This commentary was published by The Gulf News on 02/03/2011
One thing I have learned after a year of reporting on health issues is that people love to get the free stuff, information, know-how, on how to lead healthy lives. People want to have a better quality of life, enjoy the time that they have, not spend it in hospitals.
People will avidly read a doctor's recommendations on anything from how to prevent a heart attack to how to have better relationships. They will lap up stuff that will show them how to improve their lives.
But sadly, they will do absolutely nothing to better themselves. Whenever I park my car and walk into Rashid Hospital, I invariably find an extremely sick man in a wheelchair outside, speaking to his wife or some family member and sucking desperately on a cigarette.The wife looks uncomfortable that her husband is killing himself and she cannot do anything to save him.
I know many people who never have annual check-ups. They would rather take better care of their cars than themselves. "I always take my car to the dealer. It has never given me trouble" said one friend, speaking about his sleek Japanese saloon.
Freedom over life
But he hadn't heard of ‘executive check-ups' for people over 40, at clinics in Karama, that identify likely trouble spots in your body way ahead of time so that you can take care of it.
"I have seen a patient stick a cigarette in the hole in his throat and smoke," said one cancer doctor. A nephrologist told me that some diabetics don't care about doctor's orders even if they find their head is swimming in fog at the workplace one day. "They go and do whatever they wish,' he said.
One amazing thing I have realized is that people value personal freedom more than their lives. They want the freedom to chose how to live their lives or how to kill themselves, albeit, slowly.
The ‘days of rage' that have mushroomed around the region have caught many leaders off guard, who thought people want to be told what to do. That apparently does not seem to be the case. People want to make their own choices.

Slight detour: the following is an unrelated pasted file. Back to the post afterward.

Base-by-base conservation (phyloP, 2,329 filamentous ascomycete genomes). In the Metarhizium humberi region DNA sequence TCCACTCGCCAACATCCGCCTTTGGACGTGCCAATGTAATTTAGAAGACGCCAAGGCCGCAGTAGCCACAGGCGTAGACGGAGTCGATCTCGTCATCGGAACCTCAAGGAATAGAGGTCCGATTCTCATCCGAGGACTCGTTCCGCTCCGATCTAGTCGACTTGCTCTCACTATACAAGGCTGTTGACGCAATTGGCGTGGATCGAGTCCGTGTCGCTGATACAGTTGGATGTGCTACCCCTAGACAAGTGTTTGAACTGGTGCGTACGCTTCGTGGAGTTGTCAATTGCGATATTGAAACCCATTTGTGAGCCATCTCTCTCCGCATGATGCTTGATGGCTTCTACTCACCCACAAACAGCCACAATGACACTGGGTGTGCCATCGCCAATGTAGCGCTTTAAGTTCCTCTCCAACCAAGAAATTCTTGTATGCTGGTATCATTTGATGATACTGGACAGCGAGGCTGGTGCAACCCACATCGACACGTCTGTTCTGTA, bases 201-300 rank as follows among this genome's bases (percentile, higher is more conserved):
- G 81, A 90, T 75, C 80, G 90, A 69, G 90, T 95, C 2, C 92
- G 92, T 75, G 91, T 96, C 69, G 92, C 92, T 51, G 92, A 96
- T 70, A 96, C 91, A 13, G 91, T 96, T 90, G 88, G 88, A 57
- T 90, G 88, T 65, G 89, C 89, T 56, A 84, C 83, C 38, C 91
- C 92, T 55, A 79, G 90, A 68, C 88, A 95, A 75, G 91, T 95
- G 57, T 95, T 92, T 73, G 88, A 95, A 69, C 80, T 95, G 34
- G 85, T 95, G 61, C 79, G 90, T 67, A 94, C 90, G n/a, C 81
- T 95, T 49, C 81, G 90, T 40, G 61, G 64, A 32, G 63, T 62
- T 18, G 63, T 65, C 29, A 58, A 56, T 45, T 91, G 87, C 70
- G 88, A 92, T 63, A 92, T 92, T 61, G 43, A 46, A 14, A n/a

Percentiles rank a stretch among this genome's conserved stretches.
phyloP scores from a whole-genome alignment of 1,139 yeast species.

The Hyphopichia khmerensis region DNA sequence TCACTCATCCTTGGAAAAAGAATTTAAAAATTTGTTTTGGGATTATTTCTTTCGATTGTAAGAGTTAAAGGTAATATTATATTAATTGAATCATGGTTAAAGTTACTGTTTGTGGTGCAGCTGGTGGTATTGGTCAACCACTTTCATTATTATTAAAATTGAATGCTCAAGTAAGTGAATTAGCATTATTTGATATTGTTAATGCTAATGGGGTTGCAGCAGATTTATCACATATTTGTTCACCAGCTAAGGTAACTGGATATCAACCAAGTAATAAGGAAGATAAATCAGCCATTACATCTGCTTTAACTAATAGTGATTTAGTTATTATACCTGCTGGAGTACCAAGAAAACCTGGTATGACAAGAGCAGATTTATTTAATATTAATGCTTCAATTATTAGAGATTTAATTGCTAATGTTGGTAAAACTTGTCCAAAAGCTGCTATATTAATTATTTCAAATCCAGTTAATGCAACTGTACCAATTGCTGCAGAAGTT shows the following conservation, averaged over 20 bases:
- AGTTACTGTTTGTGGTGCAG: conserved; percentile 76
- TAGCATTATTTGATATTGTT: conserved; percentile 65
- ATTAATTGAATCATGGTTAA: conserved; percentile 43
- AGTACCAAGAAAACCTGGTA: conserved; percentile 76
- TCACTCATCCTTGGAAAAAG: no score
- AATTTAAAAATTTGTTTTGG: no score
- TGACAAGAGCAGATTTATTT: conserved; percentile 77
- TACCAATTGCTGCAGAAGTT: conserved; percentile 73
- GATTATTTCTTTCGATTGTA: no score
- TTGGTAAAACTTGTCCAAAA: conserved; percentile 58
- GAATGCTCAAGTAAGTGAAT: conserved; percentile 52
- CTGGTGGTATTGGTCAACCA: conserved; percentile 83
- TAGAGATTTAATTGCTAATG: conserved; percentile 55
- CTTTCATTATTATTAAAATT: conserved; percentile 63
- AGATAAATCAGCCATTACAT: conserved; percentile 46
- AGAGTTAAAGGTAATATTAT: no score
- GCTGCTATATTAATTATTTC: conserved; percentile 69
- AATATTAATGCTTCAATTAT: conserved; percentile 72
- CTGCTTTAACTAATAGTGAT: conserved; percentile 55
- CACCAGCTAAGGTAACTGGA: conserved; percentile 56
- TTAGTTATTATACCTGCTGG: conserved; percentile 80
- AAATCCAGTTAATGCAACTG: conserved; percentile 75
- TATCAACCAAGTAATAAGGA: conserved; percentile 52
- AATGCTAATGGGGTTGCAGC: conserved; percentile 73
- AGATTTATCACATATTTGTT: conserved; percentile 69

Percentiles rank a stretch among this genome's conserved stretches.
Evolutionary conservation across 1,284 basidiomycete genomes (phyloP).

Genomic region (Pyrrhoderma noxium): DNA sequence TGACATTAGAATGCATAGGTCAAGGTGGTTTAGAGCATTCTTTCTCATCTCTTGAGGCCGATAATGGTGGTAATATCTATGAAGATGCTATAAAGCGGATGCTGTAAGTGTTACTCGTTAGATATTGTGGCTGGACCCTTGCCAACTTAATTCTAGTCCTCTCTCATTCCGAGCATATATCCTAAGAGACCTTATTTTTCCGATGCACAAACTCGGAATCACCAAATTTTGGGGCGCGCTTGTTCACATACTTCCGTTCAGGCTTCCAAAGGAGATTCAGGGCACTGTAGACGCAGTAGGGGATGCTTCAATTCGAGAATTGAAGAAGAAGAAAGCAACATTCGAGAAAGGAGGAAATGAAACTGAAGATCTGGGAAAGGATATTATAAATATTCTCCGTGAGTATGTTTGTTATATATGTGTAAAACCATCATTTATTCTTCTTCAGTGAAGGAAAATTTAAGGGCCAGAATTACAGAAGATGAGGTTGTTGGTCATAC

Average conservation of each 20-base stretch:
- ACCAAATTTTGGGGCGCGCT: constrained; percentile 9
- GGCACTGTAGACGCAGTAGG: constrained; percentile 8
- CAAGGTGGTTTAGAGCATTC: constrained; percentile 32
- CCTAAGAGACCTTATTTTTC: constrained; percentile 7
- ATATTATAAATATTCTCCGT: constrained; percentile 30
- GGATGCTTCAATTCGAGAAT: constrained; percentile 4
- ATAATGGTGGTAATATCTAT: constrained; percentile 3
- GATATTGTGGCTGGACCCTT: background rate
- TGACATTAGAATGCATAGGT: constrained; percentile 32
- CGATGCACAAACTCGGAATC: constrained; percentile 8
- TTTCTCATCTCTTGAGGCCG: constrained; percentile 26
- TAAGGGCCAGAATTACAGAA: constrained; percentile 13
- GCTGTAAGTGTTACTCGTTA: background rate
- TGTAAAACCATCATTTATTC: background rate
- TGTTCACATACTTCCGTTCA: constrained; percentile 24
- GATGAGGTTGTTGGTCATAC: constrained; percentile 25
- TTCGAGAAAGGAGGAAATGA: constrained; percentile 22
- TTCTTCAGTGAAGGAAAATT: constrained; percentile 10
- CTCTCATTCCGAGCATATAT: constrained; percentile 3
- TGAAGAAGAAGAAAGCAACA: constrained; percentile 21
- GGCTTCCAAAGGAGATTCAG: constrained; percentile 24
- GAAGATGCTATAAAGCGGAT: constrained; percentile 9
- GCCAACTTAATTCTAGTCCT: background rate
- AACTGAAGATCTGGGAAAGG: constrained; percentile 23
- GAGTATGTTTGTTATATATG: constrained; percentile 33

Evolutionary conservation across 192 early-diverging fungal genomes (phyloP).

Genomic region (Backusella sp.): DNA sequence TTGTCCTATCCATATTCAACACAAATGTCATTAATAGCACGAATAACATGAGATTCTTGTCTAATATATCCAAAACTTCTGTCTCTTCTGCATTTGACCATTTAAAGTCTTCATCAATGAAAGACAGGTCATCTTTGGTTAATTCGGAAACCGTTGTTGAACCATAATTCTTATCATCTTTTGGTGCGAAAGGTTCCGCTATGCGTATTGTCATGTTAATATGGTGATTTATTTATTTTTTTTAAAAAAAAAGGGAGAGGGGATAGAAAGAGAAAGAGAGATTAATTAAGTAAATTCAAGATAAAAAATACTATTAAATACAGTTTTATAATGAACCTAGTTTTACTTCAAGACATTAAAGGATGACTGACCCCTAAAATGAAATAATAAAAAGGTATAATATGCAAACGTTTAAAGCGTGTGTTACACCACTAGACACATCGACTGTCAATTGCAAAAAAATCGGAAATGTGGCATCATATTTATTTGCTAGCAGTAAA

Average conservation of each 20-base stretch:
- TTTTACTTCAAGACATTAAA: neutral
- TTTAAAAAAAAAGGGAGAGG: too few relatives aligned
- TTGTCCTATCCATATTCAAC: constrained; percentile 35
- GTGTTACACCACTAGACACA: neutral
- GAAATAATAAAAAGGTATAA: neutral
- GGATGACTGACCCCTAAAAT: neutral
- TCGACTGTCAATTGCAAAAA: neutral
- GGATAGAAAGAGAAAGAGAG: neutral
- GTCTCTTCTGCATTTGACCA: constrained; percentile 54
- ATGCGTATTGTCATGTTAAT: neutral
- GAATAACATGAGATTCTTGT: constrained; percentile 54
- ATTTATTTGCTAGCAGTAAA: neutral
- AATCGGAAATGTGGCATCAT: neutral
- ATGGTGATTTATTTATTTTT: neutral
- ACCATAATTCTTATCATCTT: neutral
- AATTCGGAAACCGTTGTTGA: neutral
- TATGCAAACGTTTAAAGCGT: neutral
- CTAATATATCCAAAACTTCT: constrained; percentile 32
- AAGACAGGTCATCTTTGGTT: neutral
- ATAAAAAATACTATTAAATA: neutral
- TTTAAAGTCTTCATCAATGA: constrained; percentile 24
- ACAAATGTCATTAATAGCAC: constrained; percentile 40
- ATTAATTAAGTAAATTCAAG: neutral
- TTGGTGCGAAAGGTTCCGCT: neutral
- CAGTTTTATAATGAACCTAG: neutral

As I said I am glad I do not write about political affairs, because it is absolutely crazy out there as the winds of change sweep through the region. There's just no way to analyse this cry for freedom that was sparked off by one repressed, desperate fruit-seller in Tunisia, and it is absolutely impossible to know what will happen next.
One Emirati political commentator put it succinctly when he tweeted: #Libya is not #Egypt. #Egypt is not #Tunisia. …. and so it goes on ... About how leaders kept on saying that the situation is not the same in their country, as the domino effect continues.
Obviously, the leaders are bad managers and seem extremely poor in their PR skills. Their last resort is to threaten their own people.
But whatever you say about Colonel Muammar Gaddafi, he knew how to take care of his health and had his own personal Ukrainian nurse. But it seems like the game's up as she has left him alone with his botox and his syringes.
Incidentally, a musician has remixed Gaddafi's infamous rambling speech that he will cleanse his country house by house, alley by alley, into a hip-hop song that has become sort of an anthem of the Libyan opposition.
"I call him the Lady Gaga of the Arab world," said the 31-year-old musician, because of his over-the-top clothing and his theatrics.
The song is called Zenga, Zenga and has gone viral on YouTube.
In Libya, a ‘zenga' is a narrow, impassable alley.